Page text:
#2134 | Guide to: Dressing for subzero temperatures

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Location: Hotel Lilla Roberts, Helsinki
Photos taken on the Samsung Note8

Hello hello!

I spent a good two weeks in subzero temperatures this month – one week in Helsinki, which saw me in -4 to -14 degree temperatures, and one week in Hokkaido, which saw me in 0 to -12 degree temperatures with blizzards and thus, wind chill. Ugh, wind chill is the worst. Anyway, dressing for subzero temperatures can be a bit daunting for people who have never been to mad cold places (aka me), so I’m thankful that my friends gave me a lot of advice before my trips because I was super warm and toasty in Helsinki! And now here I am passing the advice on. Tada. (Hokkaido is a bit of a different story because I was snowboarding there, so I’ll write a different post on that next time)

What to do before your trip

Check:

– Is the country going to be snowing? If yes, you need a beanie so snow doesnt fall on your hair and melt and re-freeze.
– What is the “real feel” temperature, not just the actual temperature?
– Is it going to be windy, or just dry and cold? Wind makes a huge difference – this is why a -2 day in Hokkaido felt a lot colder than -10 in Helsinki.
– Is the temperature staying solidly around the high negative temperatures, or will it hover around zero? This makes a difference to footwear – if the temperature is slated to move around 1 to -2 degrees or so, chances are the snow might melt and refreeze, making the roads very icy and slippery to walk on.

Apps like Weather Underground will give you this kind of information. I programme mine to give me a weather update on my Note 8 every morning and also display real time temperature on my lock screen through the day, so I always know whats up. Im not sure if the iPhone can do this, but I’m sure theres an app for it somewhere..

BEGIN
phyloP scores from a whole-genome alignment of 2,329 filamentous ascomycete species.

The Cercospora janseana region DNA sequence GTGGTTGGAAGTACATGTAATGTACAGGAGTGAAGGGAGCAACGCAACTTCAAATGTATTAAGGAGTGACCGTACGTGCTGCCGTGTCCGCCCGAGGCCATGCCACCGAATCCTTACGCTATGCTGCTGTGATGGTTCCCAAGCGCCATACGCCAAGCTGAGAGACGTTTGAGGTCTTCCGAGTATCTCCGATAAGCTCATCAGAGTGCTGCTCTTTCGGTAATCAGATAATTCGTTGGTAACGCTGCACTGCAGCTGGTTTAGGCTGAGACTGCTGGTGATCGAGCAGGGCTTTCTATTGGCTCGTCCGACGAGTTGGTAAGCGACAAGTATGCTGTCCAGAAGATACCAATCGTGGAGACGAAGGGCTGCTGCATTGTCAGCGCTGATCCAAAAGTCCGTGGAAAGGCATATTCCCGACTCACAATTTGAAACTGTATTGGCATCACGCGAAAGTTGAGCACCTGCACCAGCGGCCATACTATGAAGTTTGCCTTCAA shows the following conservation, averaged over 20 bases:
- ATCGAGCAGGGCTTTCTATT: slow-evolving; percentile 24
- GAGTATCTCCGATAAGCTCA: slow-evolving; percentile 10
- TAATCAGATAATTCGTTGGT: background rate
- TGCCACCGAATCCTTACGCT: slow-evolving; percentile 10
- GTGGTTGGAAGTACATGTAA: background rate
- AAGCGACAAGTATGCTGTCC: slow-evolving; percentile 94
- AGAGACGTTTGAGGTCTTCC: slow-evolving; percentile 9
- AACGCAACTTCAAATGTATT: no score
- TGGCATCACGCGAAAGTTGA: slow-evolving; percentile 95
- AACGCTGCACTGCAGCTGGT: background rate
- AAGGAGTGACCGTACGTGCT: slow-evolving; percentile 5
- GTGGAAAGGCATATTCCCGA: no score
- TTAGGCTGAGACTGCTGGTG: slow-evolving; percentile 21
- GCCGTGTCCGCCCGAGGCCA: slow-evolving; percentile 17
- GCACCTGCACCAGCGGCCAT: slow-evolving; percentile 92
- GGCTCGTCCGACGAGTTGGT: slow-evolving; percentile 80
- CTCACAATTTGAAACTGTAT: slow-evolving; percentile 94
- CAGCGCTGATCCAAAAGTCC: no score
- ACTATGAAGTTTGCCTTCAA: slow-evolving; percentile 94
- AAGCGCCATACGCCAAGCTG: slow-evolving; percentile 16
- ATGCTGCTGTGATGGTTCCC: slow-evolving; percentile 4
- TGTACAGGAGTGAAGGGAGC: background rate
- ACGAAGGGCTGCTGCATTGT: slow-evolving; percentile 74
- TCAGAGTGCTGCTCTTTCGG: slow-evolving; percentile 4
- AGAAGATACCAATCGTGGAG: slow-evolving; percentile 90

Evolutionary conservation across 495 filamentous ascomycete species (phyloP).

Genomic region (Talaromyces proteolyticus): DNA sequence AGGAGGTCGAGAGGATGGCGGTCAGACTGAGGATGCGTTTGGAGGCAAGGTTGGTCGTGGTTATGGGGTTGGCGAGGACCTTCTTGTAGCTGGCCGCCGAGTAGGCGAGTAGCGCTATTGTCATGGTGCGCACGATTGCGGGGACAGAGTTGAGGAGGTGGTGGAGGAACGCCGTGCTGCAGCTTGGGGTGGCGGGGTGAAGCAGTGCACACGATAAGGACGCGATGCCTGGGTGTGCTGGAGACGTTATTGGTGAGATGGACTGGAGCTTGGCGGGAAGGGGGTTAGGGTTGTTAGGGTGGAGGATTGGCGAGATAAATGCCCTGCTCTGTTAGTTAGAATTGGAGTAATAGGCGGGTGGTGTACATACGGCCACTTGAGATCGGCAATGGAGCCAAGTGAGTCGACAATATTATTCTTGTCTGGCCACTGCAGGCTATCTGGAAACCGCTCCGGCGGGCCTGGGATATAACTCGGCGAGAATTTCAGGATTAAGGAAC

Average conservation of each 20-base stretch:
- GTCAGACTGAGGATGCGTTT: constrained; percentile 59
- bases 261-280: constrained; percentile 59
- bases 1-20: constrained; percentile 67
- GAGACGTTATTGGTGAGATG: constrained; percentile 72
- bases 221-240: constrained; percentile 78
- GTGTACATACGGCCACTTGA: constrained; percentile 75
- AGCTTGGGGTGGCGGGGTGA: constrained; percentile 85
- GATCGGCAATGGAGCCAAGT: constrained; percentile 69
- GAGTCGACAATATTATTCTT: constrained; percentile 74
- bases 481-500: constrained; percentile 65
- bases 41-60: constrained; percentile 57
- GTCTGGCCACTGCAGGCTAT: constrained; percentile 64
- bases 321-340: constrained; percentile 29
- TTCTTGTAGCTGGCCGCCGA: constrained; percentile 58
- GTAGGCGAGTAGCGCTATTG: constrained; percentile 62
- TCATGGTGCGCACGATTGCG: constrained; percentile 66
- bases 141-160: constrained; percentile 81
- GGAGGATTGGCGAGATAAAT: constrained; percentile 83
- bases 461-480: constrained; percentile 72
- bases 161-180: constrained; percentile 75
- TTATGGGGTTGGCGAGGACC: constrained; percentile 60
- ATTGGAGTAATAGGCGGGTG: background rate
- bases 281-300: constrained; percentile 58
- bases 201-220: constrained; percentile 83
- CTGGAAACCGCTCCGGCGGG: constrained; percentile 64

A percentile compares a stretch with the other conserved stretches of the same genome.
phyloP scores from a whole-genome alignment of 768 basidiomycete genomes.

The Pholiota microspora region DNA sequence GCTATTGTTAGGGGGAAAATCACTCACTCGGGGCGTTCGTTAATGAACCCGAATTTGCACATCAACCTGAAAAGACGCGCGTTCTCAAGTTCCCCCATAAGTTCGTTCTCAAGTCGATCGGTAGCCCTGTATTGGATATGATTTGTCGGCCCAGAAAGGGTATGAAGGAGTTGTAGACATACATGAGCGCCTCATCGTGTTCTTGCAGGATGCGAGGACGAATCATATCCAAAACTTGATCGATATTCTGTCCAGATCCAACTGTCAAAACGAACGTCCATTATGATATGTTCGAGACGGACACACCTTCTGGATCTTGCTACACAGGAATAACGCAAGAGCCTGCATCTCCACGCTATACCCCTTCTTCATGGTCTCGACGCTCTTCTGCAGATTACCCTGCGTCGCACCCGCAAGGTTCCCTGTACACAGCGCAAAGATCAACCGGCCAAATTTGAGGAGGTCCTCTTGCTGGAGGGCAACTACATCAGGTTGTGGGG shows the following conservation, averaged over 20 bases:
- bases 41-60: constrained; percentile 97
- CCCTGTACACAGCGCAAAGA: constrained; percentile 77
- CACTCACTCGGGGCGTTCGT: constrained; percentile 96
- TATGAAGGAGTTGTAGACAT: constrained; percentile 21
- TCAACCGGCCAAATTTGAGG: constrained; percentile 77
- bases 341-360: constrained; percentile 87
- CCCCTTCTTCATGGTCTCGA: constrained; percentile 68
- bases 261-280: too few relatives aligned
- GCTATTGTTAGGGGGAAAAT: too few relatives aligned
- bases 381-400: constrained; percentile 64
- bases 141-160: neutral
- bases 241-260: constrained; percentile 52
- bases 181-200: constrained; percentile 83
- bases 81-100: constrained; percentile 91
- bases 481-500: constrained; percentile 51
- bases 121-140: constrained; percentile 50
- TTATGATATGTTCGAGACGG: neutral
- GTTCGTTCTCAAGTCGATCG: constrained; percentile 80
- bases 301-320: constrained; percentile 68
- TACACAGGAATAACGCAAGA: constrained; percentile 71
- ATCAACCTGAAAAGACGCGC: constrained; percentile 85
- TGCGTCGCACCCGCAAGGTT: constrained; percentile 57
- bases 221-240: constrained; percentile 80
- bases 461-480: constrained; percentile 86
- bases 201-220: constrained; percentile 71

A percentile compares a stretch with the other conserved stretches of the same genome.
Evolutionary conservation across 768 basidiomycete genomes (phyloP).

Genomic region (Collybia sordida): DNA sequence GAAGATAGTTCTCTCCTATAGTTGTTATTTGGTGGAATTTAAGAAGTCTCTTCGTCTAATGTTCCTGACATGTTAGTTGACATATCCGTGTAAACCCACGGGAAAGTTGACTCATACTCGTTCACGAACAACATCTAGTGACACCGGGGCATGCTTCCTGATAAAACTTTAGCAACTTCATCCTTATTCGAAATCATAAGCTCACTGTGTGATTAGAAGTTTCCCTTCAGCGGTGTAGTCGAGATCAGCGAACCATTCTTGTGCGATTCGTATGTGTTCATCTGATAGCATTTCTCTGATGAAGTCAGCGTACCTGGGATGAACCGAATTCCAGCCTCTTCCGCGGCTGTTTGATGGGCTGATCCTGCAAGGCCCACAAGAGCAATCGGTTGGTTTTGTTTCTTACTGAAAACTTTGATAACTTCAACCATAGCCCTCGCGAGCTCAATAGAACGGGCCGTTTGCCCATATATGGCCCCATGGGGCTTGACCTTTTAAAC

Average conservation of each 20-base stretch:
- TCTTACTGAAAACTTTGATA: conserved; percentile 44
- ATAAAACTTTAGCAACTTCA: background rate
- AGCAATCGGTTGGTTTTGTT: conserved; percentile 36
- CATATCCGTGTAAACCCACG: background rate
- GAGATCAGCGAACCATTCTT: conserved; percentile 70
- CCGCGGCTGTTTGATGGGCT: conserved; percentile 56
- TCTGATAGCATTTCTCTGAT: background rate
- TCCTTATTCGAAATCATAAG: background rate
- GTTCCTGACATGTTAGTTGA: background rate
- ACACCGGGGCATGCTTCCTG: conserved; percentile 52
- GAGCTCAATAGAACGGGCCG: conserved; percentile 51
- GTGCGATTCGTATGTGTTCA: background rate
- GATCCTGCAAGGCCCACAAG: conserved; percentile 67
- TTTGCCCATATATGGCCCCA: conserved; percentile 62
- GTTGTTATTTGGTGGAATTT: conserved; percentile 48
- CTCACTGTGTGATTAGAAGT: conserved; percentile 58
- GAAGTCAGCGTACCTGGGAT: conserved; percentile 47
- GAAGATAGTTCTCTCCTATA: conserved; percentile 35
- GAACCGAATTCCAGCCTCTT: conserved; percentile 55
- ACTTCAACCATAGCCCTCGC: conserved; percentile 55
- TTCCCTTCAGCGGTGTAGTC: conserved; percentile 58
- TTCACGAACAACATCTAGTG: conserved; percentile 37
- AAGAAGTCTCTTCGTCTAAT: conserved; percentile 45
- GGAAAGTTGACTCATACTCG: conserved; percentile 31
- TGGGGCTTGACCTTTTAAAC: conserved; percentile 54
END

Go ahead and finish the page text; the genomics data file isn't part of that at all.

The key to dressing in cold countries? Layers

I was super duper toasty in Helsinki, and pretty proud of myself too given that it was my first legit winter. Dressing for the cold is kind of like working with building blocks, one atop another. Here’s what I wore everyday:

1.Your heat tech layer


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Heat tech: Uniqlo

Leggings and a scoop neck top – I got these from Uniqlo. Uniqlo has several heat tech lines, the normal one, the ultra warm, etcetera. I have stuff from each line, but honestly I dont see a huge difference between them. You want to make sure these are tight, or at least fitting, or else it starts to trap air and make you colder. If not fitted right, too many layers can be a bad thing!

2. Your normal clothes layer


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Top: Her Velvet Vase
Skirt: Pomelo Fashion

For me, that’s a sweater and a skirt. Everyone calls me crazy for wearing a miniskirt in winter, but I have my reasons! I do wear jeans (with heattech leggings under), but in snowy countries the likelihood of stepping in snow is pretty high, and then the bottom of my jeans get wet and dont dry easily, which can be a pain. With a skirt and thick leggings, at least the leggings dry easy, and the outfit looks cute. I also lose most of my heat through my torso, so for me I do ok in a skirt, though if its an extra cold day I’ll wear two layers of leggings.